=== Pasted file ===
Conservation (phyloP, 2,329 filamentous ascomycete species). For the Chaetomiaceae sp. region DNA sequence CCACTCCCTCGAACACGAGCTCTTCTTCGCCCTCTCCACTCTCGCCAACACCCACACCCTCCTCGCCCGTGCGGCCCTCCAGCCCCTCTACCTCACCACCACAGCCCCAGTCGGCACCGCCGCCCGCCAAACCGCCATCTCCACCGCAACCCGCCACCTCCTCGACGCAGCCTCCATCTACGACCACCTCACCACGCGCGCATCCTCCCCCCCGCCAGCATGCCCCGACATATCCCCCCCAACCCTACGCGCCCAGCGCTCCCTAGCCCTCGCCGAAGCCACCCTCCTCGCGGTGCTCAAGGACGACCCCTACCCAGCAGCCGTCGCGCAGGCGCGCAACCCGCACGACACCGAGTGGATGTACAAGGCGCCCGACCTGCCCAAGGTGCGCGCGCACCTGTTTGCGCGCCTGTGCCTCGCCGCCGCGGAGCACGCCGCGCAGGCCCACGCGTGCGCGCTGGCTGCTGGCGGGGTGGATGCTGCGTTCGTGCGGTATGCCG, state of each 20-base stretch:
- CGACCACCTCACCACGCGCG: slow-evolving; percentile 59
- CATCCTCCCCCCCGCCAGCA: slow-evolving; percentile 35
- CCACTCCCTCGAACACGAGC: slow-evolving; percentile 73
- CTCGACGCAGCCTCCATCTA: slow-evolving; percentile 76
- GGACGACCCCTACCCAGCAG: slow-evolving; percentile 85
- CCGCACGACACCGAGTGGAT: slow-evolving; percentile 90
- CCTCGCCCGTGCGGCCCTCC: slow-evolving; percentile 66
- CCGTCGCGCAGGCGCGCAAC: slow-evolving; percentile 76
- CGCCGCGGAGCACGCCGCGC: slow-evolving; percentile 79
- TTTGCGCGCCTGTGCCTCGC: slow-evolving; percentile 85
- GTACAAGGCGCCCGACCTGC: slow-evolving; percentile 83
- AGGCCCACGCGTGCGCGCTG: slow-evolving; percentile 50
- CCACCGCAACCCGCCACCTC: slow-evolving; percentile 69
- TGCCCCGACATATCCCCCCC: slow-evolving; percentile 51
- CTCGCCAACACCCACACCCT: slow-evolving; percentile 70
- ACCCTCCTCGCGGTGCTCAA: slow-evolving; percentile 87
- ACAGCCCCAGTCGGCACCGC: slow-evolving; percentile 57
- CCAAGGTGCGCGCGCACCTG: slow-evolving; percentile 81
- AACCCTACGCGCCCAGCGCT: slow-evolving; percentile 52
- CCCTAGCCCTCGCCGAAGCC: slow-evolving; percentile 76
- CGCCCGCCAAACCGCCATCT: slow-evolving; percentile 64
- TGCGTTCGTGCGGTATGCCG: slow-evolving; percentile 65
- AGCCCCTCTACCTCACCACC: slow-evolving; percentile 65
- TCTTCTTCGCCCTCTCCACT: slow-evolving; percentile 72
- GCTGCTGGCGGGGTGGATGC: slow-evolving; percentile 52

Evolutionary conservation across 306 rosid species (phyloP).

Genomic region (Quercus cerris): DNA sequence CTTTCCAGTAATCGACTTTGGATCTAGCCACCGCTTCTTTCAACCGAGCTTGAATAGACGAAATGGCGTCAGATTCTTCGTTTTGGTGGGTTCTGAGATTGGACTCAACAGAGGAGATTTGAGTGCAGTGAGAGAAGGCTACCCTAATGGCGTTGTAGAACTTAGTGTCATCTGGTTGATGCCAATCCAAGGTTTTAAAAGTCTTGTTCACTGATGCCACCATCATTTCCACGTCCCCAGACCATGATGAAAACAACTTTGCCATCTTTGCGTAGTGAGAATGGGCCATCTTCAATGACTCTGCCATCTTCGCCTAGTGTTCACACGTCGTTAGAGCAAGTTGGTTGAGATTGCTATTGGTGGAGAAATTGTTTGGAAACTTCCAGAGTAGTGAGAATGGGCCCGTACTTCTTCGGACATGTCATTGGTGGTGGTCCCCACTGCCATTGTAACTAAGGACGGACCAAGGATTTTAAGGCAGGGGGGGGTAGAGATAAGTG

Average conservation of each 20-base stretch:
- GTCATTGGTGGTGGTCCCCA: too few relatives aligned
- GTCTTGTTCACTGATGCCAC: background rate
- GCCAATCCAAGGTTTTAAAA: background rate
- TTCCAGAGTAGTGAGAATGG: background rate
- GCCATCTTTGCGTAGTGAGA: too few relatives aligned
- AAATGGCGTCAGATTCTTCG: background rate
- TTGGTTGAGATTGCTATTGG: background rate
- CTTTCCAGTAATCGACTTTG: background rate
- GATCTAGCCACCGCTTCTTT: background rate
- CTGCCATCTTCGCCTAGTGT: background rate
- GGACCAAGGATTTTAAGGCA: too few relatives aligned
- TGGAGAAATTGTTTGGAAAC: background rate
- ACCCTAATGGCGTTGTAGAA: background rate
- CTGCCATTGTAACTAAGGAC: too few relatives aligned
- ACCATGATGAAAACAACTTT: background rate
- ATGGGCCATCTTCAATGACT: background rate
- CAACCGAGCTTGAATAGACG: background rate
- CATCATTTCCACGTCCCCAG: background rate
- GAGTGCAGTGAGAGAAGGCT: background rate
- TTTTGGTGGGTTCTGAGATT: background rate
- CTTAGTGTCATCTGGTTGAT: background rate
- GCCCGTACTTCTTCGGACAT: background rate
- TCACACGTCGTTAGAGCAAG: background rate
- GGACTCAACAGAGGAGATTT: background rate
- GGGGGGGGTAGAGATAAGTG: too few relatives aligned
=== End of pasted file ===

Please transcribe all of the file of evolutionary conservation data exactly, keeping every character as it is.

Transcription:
Conservation (phyloP, 2,329 filamentous ascomycete species). For the Chaetomiaceae sp. region DNA sequence CCACTCCCTCGAACACGAGCTCTTCTTCGCCCTCTCCACTCTCGCCAACACCCACACCCTCCTCGCCCGTGCGGCCCTCCAGCCCCTCTACCTCACCACCACAGCCCCAGTCGGCACCGCCGCCCGCCAAACCGCCATCTCCACCGCAACCCGCCACCTCCTCGACGCAGCCTCCATCTACGACCACCTCACCACGCGCGCATCCTCCCCCCCGCCAGCATGCCCCGACATATCCCCCCCAACCCTACGCGCCCAGCGCTCCCTAGCCCTCGCCGAAGCCACCCTCCTCGCGGTGCTCAAGGACGACCCCTACCCAGCAGCCGTCGCGCAGGCGCGCAACCCGCACGACACCGAGTGGATGTACAAGGCGCCCGACCTGCCCAAGGTGCGCGCGCACCTGTTTGCGCGCCTGTGCCTCGCCGCCGCGGAGCACGCCGCGCAGGCCCACGCGTGCGCGCTGGCTGCTGGCGGGGTGGATGCTGCGTTCGTGCGGTATGCCG, state of each 20-base stretch:
- CGACCACCTCACCACGCGCG: slow-evolving; percentile 59
- CATCCTCCCCCCCGCCAGCA: slow-evolving; percentile 35
- CCACTCCCTCGAACACGAGC: slow-evolving; percentile 73
- CTCGACGCAGCCTCCATCTA: slow-evolving; percentile 76
- GGACGACCCCTACCCAGCAG: slow-evolving; percentile 85
- CCGCACGACACCGAGTGGAT: slow-evolving; percentile 90
- CCTCGCCCGTGCGGCCCTCC: slow-evolving; percentile 66
- CCGTCGCGCAGGCGCGCAAC: slow-evolving; percentile 76
- CGCCGCGGAGCACGCCGCGC: slow-evolving; percentile 79
- TTTGCGCGCCTGTGCCTCGC: slow-evolving; percentile 85
- GTACAAGGCGCCCGACCTGC: slow-evolving; percentile 83
- AGGCCCACGCGTGCGCGCTG: slow-evolving; percentile 50
- CCACCGCAACCCGCCACCTC: slow-evolving; percentile 69
- TGCCCCGACATATCCCCCCC: slow-evolving; percentile 51
- CTCGCCAACACCCACACCCT: slow-evolving; percentile 70
- ACCCTCCTCGCGGTGCTCAA: slow-evolving; percentile 87
- ACAGCCCCAGTCGGCACCGC: slow-evolving; percentile 57
- CCAAGGTGCGCGCGCACCTG: slow-evolving; percentile 81
- AACCCTACGCGCCCAGCGCT: slow-evolving; percentile 52
- CCCTAGCCCTCGCCGAAGCC: slow-evolving; percentile 76
- CGCCCGCCAAACCGCCATCT: slow-evolving; percentile 64
- TGCGTTCGTGCGGTATGCCG: slow-evolving; percentile 65
- AGCCCCTCTACCTCACCACC: slow-evolving; percentile 65
- TCTTCTTCGCCCTCTCCACT: slow-evolving; percentile 72
- GCTGCTGGCGGGGTGGATGC: slow-evolving; percentile 52

Evolutionary conservation across 306 rosid species (phyloP).

Genomic region (Quercus cerris): DNA sequence CTTTCCAGTAATCGACTTTGGATCTAGCCACCGCTTCTTTCAACCGAGCTTGAATAGACGAAATGGCGTCAGATTCTTCGTTTTGGTGGGTTCTGAGATTGGACTCAACAGAGGAGATTTGAGTGCAGTGAGAGAAGGCTACCCTAATGGCGTTGTAGAACTTAGTGTCATCTGGTTGATGCCAATCCAAGGTTTTAAAAGTCTTGTTCACTGATGCCACCATCATTTCCACGTCCCCAGACCATGATGAAAACAACTTTGCCATCTTTGCGTAGTGAGAATGGGCCATCTTCAATGACTCTGCCATCTTCGCCTAGTGTTCACACGTCGTTAGAGCAAGTTGGTTGAGATTGCTATTGGTGGAGAAATTGTTTGGAAACTTCCAGAGTAGTGAGAATGGGCCCGTACTTCTTCGGACATGTCATTGGTGGTGGTCCCCACTGCCATTGTAACTAAGGACGGACCAAGGATTTTAAGGCAGGGGGGGGTAGAGATAAGTG

Average conservation of each 20-base stretch:
- GTCATTGGTGGTGGTCCCCA: too few relatives aligned
- GTCTTGTTCACTGATGCCAC: background rate
- GCCAATCCAAGGTTTTAAAA: background rate
- TTCCAGAGTAGTGAGAATGG: background rate
- GCCATCTTTGCGTAGTGAGA: too few relatives aligned
- AAATGGCGTCAGATTCTTCG: background rate
- TTGGTTGAGATTGCTATTGG: background rate
- CTTTCCAGTAATCGACTTTG: background rate
- GATCTAGCCACCGCTTCTTT: background rate
- CTGCCATCTTCGCCTAGTGT: background rate
- GGACCAAGGATTTTAAGGCA: too few relatives aligned
- TGGAGAAATTGTTTGGAAAC: background rate
- ACCCTAATGGCGTTGTAGAA: background rate
- CTGCCATTGTAACTAAGGAC: too few relatives aligned
- ACCATGATGAAAACAACTTT: background rate
- ATGGGCCATCTTCAATGACT: background rate
- CAACCGAGCTTGAATAGACG: background rate
- CATCATTTCCACGTCCCCAG: background rate
- GAGTGCAGTGAGAGAAGGCT: background rate
- TTTTGGTGGGTTCTGAGATT: background rate
- CTTAGTGTCATCTGGTTGAT: background rate
- GCCCGTACTTCTTCGGACAT: background rate
- TCACACGTCGTTAGAGCAAG: background rate
- GGACTCAACAGAGGAGATTT: background rate
- GGGGGGGGTAGAGATAAGTG: too few relatives aligned